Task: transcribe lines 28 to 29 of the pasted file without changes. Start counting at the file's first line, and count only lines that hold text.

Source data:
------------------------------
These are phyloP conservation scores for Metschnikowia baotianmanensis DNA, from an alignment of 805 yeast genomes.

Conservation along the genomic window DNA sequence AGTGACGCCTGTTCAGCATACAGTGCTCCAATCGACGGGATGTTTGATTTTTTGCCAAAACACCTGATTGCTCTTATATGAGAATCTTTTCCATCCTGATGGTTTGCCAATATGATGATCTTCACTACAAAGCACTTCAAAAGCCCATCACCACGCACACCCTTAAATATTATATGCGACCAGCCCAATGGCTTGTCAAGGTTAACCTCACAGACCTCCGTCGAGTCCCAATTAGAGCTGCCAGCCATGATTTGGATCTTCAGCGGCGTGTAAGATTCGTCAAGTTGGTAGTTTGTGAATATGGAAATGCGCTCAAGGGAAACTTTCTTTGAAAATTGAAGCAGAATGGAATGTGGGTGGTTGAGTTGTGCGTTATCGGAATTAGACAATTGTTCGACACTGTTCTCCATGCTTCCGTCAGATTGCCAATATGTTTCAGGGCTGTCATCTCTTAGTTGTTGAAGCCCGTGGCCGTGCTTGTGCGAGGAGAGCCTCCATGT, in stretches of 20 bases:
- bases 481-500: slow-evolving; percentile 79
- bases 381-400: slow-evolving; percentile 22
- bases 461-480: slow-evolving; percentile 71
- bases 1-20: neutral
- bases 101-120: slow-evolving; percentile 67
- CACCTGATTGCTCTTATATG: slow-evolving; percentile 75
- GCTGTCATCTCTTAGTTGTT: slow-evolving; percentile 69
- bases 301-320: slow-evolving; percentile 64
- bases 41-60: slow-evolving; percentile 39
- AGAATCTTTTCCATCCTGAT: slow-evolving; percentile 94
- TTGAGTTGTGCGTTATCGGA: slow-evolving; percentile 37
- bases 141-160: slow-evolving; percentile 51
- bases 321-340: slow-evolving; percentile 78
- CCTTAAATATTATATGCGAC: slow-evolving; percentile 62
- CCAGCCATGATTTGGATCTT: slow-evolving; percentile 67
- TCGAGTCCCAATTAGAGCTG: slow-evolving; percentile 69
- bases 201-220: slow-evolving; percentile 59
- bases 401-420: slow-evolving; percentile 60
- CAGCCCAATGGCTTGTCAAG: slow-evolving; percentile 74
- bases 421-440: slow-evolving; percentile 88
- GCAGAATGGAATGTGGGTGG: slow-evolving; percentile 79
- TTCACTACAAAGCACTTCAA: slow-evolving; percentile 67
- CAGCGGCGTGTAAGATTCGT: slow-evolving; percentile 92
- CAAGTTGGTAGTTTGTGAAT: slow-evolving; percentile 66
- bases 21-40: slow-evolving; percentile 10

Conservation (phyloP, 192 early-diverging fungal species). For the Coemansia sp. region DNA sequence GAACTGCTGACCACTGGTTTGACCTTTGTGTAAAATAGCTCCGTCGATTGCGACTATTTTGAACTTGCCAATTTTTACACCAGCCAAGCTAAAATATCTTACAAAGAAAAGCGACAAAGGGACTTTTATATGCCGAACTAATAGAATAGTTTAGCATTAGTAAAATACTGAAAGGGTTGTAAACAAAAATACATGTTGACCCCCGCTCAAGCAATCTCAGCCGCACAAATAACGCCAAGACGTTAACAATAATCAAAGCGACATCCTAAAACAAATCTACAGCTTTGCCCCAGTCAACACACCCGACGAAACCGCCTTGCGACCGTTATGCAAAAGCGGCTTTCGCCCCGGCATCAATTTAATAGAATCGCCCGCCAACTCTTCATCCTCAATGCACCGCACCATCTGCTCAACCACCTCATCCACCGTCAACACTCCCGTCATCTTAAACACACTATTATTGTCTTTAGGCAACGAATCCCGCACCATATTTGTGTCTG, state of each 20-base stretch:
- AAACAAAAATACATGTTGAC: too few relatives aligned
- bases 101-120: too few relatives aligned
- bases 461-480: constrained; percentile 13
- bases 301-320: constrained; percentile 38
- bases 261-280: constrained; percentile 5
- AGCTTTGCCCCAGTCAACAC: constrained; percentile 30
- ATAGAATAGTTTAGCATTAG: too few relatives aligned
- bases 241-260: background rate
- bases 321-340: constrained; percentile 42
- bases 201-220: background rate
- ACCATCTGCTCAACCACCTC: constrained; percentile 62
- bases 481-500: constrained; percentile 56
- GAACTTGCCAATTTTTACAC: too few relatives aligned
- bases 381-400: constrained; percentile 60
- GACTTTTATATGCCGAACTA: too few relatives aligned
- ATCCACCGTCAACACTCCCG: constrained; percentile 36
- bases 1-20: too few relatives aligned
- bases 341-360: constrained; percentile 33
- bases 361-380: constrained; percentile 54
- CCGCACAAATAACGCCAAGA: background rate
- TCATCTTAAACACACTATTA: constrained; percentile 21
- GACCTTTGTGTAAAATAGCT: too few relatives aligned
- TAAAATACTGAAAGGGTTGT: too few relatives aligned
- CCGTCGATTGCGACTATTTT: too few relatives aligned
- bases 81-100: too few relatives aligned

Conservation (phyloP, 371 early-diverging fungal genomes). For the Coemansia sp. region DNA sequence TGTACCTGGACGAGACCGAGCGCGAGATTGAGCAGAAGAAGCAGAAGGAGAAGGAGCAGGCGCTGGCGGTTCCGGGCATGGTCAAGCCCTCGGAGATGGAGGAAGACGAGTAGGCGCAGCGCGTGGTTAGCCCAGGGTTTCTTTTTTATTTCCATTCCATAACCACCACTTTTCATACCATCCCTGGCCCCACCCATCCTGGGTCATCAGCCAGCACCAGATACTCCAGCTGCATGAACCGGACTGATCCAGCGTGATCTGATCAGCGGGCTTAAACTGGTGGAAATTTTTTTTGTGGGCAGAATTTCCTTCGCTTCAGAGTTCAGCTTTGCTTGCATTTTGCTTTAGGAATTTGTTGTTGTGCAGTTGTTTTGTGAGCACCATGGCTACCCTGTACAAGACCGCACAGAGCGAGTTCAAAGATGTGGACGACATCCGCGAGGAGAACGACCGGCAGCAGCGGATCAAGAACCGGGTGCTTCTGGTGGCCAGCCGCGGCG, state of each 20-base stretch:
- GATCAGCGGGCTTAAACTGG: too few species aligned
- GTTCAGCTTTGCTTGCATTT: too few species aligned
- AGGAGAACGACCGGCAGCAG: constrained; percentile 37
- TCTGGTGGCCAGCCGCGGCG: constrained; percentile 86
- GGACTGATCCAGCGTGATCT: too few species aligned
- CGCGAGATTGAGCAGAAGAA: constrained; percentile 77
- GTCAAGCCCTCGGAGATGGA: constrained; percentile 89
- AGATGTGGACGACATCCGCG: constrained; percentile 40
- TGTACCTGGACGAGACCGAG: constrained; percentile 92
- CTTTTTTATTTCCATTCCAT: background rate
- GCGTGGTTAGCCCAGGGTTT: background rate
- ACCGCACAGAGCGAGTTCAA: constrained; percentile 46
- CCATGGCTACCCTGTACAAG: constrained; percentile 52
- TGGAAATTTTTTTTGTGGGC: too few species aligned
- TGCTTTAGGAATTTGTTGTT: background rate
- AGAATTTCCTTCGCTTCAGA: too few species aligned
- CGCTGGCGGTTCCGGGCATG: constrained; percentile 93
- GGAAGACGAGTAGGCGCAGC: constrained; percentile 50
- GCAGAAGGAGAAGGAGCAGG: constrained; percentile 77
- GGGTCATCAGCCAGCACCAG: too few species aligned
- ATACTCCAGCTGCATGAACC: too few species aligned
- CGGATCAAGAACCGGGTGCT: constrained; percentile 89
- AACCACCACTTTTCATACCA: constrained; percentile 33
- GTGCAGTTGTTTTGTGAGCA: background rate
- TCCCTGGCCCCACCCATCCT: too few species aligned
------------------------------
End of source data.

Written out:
Conservation (phyloP, 192 early-diverging fungal species). For the Coemansia sp. region DNA sequence GAACTGCTGACCACTGGTTTGACCTTTGTGTAAAATAGCTCCGTCGATTGCGACTATTTTGAACTTGCCAATTTTTACACCAGCCAAGCTAAAATATCTTACAAAGAAAAGCGACAAAGGGACTTTTATATGCCGAACTAATAGAATAGTTTAGCATTAGTAAAATACTGAAAGGGTTGTAAACAAAAATACATGTTGACCCCCGCTCAAGCAATCTCAGCCGCACAAATAACGCCAAGACGTTAACAATAATCAAAGCGACATCCTAAAACAAATCTACAGCTTTGCCCCAGTCAACACACCCGACGAAACCGCCTTGCGACCGTTATGCAAAAGCGGCTTTCGCCCCGGCATCAATTTAATAGAATCGCCCGCCAACTCTTCATCCTCAATGCACCGCACCATCTGCTCAACCACCTCATCCACCGTCAACACTCCCGTCATCTTAAACACACTATTATTGTCTTTAGGCAACGAATCCCGCACCATATTTGTGTCTG, state of each 20-base stretch:
- AAACAAAAATACATGTTGAC: too few relatives aligned